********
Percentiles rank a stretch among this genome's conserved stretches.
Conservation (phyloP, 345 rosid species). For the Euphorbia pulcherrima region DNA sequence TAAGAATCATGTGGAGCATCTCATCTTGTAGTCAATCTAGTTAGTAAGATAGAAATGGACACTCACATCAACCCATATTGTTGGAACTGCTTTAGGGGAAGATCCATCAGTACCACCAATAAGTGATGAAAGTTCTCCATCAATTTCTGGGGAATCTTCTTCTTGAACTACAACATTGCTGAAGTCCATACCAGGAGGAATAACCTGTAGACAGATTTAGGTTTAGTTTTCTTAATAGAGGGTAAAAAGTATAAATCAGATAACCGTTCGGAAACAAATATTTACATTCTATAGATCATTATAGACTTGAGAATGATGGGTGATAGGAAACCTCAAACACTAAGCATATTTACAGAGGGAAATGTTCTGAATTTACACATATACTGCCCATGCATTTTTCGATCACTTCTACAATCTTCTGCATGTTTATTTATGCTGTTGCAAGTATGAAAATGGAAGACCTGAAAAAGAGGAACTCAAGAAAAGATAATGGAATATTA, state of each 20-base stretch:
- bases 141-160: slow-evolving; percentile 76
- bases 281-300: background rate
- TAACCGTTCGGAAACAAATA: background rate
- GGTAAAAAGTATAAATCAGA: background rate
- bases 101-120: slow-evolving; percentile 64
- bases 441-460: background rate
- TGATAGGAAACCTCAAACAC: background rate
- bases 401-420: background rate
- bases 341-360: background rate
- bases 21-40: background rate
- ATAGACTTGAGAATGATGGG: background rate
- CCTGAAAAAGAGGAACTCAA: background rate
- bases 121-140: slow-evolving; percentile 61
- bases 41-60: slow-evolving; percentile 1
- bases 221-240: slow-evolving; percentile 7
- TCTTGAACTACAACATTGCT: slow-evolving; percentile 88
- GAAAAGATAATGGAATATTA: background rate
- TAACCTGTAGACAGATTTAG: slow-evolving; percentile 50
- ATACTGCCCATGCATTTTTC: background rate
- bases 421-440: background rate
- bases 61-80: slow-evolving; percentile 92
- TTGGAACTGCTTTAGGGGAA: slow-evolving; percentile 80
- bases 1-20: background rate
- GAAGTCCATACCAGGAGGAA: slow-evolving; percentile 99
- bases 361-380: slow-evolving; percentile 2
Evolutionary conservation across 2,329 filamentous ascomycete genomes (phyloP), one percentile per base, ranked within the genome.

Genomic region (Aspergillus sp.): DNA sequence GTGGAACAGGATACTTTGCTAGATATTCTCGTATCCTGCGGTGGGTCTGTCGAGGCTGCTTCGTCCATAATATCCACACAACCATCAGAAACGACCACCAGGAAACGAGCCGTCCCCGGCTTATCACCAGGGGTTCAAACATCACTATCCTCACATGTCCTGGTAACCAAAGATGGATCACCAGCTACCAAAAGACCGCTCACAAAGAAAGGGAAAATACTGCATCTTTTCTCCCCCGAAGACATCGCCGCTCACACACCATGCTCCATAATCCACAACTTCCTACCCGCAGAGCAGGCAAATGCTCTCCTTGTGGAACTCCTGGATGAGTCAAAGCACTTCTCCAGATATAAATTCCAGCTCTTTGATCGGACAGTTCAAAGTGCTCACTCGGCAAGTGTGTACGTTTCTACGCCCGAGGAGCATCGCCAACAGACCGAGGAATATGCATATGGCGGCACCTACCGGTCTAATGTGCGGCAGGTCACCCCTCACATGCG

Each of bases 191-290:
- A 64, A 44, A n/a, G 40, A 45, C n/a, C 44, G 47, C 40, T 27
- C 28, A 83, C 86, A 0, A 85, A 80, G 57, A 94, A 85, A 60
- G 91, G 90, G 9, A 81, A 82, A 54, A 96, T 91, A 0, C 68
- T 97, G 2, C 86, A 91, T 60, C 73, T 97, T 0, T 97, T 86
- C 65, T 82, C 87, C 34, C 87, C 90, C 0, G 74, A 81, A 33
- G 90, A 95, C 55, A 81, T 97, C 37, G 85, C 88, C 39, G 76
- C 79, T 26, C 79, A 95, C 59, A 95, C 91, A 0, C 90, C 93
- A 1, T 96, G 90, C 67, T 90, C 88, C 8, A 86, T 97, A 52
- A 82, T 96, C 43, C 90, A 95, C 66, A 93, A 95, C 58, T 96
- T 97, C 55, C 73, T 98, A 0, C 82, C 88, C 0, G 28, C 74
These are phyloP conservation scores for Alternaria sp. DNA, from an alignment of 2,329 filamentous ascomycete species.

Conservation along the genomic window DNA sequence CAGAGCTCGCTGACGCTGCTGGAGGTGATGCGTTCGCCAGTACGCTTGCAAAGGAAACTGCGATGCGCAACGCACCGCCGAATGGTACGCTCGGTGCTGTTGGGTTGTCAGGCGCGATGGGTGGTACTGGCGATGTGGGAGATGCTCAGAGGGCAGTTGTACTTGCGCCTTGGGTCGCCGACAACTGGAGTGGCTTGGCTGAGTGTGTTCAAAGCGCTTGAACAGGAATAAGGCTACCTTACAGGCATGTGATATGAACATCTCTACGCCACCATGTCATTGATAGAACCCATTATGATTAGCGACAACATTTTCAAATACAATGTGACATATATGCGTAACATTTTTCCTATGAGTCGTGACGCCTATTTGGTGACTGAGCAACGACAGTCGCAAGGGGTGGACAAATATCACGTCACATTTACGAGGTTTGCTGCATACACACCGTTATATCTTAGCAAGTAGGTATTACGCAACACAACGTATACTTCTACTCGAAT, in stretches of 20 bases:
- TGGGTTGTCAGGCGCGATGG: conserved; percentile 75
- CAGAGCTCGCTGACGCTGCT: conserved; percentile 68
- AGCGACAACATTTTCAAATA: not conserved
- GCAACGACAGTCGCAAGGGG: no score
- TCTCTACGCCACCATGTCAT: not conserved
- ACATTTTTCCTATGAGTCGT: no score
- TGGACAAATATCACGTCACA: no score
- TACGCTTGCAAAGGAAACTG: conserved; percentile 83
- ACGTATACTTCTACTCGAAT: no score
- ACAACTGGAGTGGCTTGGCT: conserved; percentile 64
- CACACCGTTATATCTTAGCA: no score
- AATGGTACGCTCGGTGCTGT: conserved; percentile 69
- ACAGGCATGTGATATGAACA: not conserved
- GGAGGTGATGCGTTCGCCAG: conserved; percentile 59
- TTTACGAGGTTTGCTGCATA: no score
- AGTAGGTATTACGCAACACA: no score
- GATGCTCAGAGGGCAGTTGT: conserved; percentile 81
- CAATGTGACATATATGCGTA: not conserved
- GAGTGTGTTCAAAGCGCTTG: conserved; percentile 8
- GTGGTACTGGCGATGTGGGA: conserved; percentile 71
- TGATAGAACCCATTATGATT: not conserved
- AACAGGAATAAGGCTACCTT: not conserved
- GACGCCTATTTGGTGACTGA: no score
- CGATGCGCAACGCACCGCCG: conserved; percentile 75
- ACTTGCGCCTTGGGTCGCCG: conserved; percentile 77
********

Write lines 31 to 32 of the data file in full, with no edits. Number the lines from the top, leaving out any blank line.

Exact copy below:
- A 64, A 44, A n/a, G 40, A 45, C n/a, C 44, G 47, C 40, T 27
- C 28, A 83, C 86, A 0, A 85, A 80, G 57, A 94, A 85, A 60